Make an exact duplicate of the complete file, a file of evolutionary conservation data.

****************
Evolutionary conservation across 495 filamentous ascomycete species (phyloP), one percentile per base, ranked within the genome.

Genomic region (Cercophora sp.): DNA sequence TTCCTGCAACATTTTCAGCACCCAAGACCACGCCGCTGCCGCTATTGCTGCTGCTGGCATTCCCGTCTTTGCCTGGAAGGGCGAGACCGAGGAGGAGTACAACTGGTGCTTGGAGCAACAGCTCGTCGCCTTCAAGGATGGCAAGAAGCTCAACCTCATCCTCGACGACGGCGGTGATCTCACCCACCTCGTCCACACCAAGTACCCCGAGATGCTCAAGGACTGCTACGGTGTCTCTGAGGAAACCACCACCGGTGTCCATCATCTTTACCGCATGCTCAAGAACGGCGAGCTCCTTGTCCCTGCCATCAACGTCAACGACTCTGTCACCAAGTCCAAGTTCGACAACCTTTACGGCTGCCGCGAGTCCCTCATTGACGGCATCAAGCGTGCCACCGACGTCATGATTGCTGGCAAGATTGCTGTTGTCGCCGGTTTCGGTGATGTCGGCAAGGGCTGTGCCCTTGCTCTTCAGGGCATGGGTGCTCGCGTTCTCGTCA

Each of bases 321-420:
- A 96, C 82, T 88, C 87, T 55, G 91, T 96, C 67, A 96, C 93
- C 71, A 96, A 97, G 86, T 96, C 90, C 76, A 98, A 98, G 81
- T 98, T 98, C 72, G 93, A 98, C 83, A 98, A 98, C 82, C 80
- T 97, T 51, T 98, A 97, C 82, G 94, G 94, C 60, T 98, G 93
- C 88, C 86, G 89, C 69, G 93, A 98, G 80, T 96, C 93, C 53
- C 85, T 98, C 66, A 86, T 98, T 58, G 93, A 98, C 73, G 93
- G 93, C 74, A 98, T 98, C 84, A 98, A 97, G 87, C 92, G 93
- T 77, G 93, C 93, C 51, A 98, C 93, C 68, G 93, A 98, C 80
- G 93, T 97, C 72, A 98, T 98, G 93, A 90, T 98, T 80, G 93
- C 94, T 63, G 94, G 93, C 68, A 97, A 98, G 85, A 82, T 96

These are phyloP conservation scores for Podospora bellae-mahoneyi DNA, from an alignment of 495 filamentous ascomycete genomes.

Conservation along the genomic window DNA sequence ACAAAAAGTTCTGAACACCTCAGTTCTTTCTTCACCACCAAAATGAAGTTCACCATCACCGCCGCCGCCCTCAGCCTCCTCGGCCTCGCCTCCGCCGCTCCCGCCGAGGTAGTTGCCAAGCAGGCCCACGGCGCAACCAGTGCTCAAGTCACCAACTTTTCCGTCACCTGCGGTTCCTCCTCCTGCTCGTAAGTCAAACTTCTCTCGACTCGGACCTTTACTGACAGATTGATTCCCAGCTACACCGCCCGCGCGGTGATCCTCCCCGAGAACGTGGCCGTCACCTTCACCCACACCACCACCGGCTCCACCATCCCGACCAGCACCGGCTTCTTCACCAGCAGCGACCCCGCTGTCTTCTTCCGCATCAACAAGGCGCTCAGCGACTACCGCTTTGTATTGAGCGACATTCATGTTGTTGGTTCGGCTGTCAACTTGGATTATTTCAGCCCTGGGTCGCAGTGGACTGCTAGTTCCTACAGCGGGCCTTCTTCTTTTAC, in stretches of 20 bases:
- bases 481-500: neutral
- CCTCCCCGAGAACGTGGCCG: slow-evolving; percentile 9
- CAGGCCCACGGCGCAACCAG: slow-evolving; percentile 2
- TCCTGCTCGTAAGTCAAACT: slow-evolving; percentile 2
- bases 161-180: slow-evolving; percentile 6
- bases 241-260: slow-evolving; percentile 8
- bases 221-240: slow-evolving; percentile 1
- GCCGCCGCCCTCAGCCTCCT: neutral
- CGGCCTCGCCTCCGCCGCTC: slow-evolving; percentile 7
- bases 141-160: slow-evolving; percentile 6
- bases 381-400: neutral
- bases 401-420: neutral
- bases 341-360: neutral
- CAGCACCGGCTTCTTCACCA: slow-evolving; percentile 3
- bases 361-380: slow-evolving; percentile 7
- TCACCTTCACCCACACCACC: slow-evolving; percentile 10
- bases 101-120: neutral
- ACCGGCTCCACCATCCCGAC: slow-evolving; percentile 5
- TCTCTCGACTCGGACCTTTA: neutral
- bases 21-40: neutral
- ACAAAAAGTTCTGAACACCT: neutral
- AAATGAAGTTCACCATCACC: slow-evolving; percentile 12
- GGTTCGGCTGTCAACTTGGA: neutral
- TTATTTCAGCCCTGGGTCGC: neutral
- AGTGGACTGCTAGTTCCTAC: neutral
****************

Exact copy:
Evolutionary conservation across 495 filamentous ascomycete species (phyloP), one percentile per base, ranked within the genome.

Genomic region (Cercophora sp.): DNA sequence TTCCTGCAACATTTTCAGCACCCAAGACCACGCCGCTGCCGCTATTGCTGCTGCTGGCATTCCCGTCTTTGCCTGGAAGGGCGAGACCGAGGAGGAGTACAACTGGTGCTTGGAGCAACAGCTCGTCGCCTTCAAGGATGGCAAGAAGCTCAACCTCATCCTCGACGACGGCGGTGATCTCACCCACCTCGTCCACACCAAGTACCCCGAGATGCTCAAGGACTGCTACGGTGTCTCTGAGGAAACCACCACCGGTGTCCATCATCTTTACCGCATGCTCAAGAACGGCGAGCTCCTTGTCCCTGCCATCAACGTCAACGACTCTGTCACCAAGTCCAAGTTCGACAACCTTTACGGCTGCCGCGAGTCCCTCATTGACGGCATCAAGCGTGCCACCGACGTCATGATTGCTGGCAAGATTGCTGTTGTCGCCGGTTTCGGTGATGTCGGCAAGGGCTGTGCCCTTGCTCTTCAGGGCATGGGTGCTCGCGTTCTCGTCA

Each of bases 321-420:
- A 96, C 82, T 88, C 87, T 55, G 91, T 96, C 67, A 96, C 93
- C 71, A 96, A 97, G 86, T 96, C 90, C 76, A 98, A 98, G 81
- T 98, T 98, C 72, G 93, A 98, C 83, A 98, A 98, C 82, C 80
- T 97, T 51, T 98, A 97, C 82, G 94, G 94, C 60, T 98, G 93
- C 88, C 86, G 89, C 69, G 93, A 98, G 80, T 96, C 93, C 53
- C 85, T 98, C 66, A 86, T 98, T 58, G 93, A 98, C 73, G 93
- G 93, C 74, A 98, T 98, C 84, A 98, A 97, G 87, C 92, G 93
- T 77, G 93, C 93, C 51, A 98, C 93, C 68, G 93, A 98, C 80
- G 93, T 97, C 72, A 98, T 98, G 93, A 90, T 98, T 80, G 93
- C 94, T 63, G 94, G 93, C 68, A 97, A 98, G 85, A 82, T 96

These are phyloP conservation scores for Podospora bellae-mahoneyi DNA, from an alignment of 495 filamentous ascomycete genomes.

Conservation along the genomic window DNA sequence ACAAAAAGTTCTGAACACCTCAGTTCTTTCTTCACCACCAAAATGAAGTTCACCATCACCGCCGCCGCCCTCAGCCTCCTCGGCCTCGCCTCCGCCGCTCCCGCCGAGGTAGTTGCCAAGCAGGCCCACGGCGCAACCAGTGCTCAAGTCACCAACTTTTCCGTCACCTGCGGTTCCTCCTCCTGCTCGTAAGTCAAACTTCTCTCGACTCGGACCTTTACTGACAGATTGATTCCCAGCTACACCGCCCGCGCGGTGATCCTCCCCGAGAACGTGGCCGTCACCTTCACCCACACCACCACCGGCTCCACCATCCCGACCAGCACCGGCTTCTTCACCAGCAGCGACCCCGCTGTCTTCTTCCGCATCAACAAGGCGCTCAGCGACTACCGCTTTGTATTGAGCGACATTCATGTTGTTGGTTCGGCTGTCAACTTGGATTATTTCAGCCCTGGGTCGCAGTGGACTGCTAGTTCCTACAGCGGGCCTTCTTCTTTTAC, in stretches of 20 bases:
- bases 481-500: neutral
- CCTCCCCGAGAACGTGGCCG: slow-evolving; percentile 9
- CAGGCCCACGGCGCAACCAG: slow-evolving; percentile 2
- TCCTGCTCGTAAGTCAAACT: slow-evolving; percentile 2
- bases 161-180: slow-evolving; percentile 6
- bases 241-260: slow-evolving; percentile 8
- bases 221-240: slow-evolving; percentile 1
- GCCGCCGCCCTCAGCCTCCT: neutral
- CGGCCTCGCCTCCGCCGCTC: slow-evolving; percentile 7
- bases 141-160: slow-evolving; percentile 6
- bases 381-400: neutral
- bases 401-420: neutral
- bases 341-360: neutral
- CAGCACCGGCTTCTTCACCA: slow-evolving; percentile 3
- bases 361-380: slow-evolving; percentile 7
- TCACCTTCACCCACACCACC: slow-evolving; percentile 10
- bases 101-120: neutral
- ACCGGCTCCACCATCCCGAC: slow-evolving; percentile 5
- TCTCTCGACTCGGACCTTTA: neutral
- bases 21-40: neutral
- ACAAAAAGTTCTGAACACCT: neutral
- AAATGAAGTTCACCATCACC: slow-evolving; percentile 12
- GGTTCGGCTGTCAACTTGGA: neutral
- TTATTTCAGCCCTGGGTCGC: neutral
- AGTGGACTGCTAGTTCCTAC: neutral